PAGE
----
The National  Memo Logo

Smart. Sharp. Funny. Fearless.

Monday, December 09, 2019 {{ new Date().getDay() }}

Reprinted with permission from Creators.


We’ve all had the experience of getting something we want and soon realizing that we really didn’t want it. Maybe it was the dress that looked so much better in the store than at home, the car that kept breaking down or the treadmill that was never trod. It’s called buyer’s remorse. In the modern age, we can usually return any item we find disappointing.

Could someone tell the Brits? In 2016, they voted to abandon the European Union, taking their bangers and mash and retreating to splendid isolation. But they have yet to decide how to do that. On Monday, Prime Minister Theresa May backed off from a pending vote on the deal she had reached with the EU. She then survived a no-confidence vote forced by rebels in her own party, but the future of Brexit remains murky.

A variety of impulses motivated the popular decision. Those who favored Brexit told the British people that they were sending huge sums of money to the EU. They said the nation was being overrun with unwanted immigrants. They portrayed the step as an overdue assertion of British sovereignty.

The vote reflected a generalized discontent with the status quo and the common impulse to tell the people in charge to get stuffed.As one of the politicians who campaigned for Brexit proclaimed, “People in this country have had enough of experts.”

But win they did, and May’s government has spent the past two years trying to reach terms that comply with the expressed will of the people without doing serious damage to the economy, disadvantaging British citizens living and working on the Continent, or giving up access to the huge European market.

In the end, though, the agreement she secured with the EU left just about everyone dissatisfied. The country would remain subject to EU rules but give up its old voice in shaping them. Former Prime Minister Tony Blair spoke for many on the left and the right when he called the deal “the worst of both worlds. In the cause of ‘taking back control’ we lose the control we had.”

There is also the insoluble conflict between the desire to close Britain’s borders with the EU and the need to preserve unimpeded movement between Northern Ireland, which is part of the United Kingdom, and Ireland, which is not — and which is a member of the EU.

The 1998 Good Friday Agreement, which ended the sectarian violence that had racked Northern Ireland for decades, largely dissolved the border, fostering commerce, travel and better relations between the two peoples.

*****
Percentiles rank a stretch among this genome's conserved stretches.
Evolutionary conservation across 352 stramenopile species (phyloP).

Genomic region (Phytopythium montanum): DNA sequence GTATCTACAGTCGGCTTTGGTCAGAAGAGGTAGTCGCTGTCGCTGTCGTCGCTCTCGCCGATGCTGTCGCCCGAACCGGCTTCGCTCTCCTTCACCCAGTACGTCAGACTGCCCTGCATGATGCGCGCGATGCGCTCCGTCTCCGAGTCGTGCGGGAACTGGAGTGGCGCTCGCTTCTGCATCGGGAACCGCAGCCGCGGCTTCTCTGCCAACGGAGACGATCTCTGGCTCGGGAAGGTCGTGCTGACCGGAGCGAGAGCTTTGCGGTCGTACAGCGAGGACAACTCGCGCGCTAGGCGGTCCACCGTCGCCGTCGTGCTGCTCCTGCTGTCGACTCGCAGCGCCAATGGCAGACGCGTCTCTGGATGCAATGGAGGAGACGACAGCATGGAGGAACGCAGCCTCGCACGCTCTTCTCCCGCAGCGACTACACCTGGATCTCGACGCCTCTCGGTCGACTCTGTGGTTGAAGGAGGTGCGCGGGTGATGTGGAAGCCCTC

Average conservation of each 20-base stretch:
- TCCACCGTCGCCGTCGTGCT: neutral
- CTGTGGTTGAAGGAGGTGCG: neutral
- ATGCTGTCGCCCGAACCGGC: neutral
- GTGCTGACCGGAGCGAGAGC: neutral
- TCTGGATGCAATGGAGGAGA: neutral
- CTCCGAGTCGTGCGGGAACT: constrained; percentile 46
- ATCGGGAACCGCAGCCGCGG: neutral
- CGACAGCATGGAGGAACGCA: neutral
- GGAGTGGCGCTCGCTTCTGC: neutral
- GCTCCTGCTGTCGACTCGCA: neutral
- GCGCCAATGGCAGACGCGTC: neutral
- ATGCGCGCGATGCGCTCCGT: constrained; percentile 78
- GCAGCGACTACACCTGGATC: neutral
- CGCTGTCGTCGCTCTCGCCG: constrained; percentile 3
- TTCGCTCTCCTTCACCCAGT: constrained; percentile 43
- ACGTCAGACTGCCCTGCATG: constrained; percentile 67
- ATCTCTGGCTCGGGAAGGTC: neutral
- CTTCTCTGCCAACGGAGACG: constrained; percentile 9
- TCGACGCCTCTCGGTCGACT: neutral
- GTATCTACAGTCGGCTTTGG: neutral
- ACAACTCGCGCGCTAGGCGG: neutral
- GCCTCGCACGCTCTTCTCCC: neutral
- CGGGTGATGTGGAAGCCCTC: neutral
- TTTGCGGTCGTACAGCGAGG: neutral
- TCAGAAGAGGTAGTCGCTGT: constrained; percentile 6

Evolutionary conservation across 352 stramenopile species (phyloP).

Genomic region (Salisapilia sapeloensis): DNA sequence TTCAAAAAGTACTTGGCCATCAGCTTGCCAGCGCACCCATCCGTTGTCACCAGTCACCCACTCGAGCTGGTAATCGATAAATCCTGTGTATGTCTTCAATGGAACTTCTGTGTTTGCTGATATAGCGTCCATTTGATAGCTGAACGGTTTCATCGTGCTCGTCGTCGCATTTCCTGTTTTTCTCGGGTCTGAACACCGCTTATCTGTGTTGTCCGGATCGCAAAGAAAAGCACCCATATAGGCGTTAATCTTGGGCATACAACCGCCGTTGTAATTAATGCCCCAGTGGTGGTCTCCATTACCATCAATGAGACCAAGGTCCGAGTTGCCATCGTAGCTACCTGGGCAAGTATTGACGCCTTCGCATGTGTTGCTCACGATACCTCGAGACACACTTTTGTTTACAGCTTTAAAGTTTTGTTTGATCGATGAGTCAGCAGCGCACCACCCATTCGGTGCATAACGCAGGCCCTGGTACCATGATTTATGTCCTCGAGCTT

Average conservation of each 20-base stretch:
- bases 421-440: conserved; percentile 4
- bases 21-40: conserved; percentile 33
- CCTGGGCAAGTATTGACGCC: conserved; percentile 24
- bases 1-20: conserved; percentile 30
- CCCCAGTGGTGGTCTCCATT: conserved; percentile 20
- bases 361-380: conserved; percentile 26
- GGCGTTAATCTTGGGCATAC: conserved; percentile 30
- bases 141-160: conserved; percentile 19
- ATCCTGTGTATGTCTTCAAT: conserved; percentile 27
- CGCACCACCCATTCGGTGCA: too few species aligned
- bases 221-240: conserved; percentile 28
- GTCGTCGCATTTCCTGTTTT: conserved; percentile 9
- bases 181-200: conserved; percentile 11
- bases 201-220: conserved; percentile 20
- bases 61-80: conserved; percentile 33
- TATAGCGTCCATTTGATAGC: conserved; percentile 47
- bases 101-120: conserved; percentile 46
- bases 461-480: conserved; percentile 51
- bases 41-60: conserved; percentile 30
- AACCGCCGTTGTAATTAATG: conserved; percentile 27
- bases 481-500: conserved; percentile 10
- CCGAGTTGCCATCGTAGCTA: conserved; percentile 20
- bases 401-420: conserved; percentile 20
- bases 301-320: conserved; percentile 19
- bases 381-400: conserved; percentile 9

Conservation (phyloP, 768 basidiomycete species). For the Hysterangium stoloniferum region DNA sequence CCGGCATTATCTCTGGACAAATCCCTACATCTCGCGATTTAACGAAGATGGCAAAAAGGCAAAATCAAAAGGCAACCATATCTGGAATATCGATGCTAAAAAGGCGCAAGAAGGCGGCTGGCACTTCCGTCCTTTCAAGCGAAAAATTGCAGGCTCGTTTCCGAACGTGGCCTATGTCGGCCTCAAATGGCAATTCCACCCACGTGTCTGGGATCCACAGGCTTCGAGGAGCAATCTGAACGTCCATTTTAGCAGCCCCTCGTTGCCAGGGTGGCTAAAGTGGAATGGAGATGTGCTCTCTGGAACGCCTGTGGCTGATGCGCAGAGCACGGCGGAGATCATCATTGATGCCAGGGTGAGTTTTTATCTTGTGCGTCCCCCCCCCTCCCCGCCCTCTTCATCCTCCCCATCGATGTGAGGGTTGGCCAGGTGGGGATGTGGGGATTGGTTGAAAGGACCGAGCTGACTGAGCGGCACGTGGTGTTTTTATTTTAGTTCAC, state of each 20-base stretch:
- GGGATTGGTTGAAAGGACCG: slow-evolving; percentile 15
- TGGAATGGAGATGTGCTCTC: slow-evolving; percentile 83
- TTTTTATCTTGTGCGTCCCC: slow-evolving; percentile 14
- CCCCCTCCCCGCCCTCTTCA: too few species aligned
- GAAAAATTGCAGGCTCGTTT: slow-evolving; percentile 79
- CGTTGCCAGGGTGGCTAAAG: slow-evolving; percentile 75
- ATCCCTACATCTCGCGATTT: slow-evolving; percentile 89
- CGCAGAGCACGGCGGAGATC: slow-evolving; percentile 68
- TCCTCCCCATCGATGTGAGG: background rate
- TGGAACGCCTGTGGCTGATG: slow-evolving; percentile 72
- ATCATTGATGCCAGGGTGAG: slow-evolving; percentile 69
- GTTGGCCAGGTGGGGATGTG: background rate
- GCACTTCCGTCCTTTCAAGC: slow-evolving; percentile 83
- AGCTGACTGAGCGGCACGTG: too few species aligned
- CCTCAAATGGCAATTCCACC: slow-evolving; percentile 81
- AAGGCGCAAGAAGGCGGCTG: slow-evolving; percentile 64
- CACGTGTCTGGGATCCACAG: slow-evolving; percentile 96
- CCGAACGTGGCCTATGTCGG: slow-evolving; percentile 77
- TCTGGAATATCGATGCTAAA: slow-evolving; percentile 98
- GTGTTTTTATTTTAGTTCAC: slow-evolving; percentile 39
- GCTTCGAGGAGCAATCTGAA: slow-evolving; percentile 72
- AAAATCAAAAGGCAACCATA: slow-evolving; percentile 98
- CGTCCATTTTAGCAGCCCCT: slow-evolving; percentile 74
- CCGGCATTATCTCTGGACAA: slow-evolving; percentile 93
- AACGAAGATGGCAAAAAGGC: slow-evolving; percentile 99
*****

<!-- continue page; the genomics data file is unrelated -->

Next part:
The negotiations between Britain and the EU have exposed the full downside of Brexit. As The Economist editorialized, “May’s deal is in almost every respect worse than the carefully constructed one Britain already has, which gives it the benefits of being in the EU, while allowing it to opt out of the single currency, maintain its own passport checks and receive a large budget rebate.”

Neither the supporters nor the opponents of Brexit like it. But the alternative is to leave the EU without any deal, which could cause major disruptions in air travel, financial payments, goods shipments and other interactions between Britain and EU nations.

Fortunately, there is a solution to this excruciating dilemma: Let the people vote again. Now that they have contemplated the bleak reality the majority voted for, they would most likely leap at the chance to change their minds.

The British people are now in the position of the prisoner once cited by Winston Churchill “who languished for twenty years in a dungeon until one morning the idea struck him to push the door, which had been open all the time.” Having created the Brexit predicament, they also have a way to escape it.

Steve Chapman blogs at Follow him on Twitter @SteveChapman13 or at To find out more about Steve Chapman and read features by other Creators Syndicate writers and cartoonists, visit the Creators Syndicate website at




Start your day with National Memo Newsletter

Know first.

The opinions that matter. Delivered to your inbox every morning

MAGA Children's Books

The GOP descent into full-blown conspiracy and fascist hell has not gone unnoticed as of late. With the right-wing dominated Supreme Court poised to finally overturn Roe V Wade and 2022 races focusing on backing Republicans who support Trump's 2020 election lies, democracy and decency are all but dead and Democrats are going to have to turn out big in the midterms to prevent a GOP takeover over the House or Senate.

But while the focus of progressive ire has been over the GOP's assault on reproductive rights, Republicans have also been waging a war on facts and education quite well. After all, they need their voters nice and ignorant to remain in power. Book banning and, sickeningly, book burning is a thing for the GOP in the year 2022. The state of Tennessee, for example, is banning books. In fact, a psychotic trump zealot pastor led an actual book-burning event.

Keep reading... Show less

Pat McCrory

Youtube Screenshot

If former North Carolina Gov. Pat McCrory is any indication, the GOP primary wounds wrought in the last several months stand a good chance of bleeding into the general election this fall.

McCrory, who lost his bid Tuesday to become the Republican nominee for the Tar Heel State's open Senate seat, declined to endorse his GOP rival, Rep. Ted Budd, the Trump endorsee.

Keep reading... Show less
{{ }}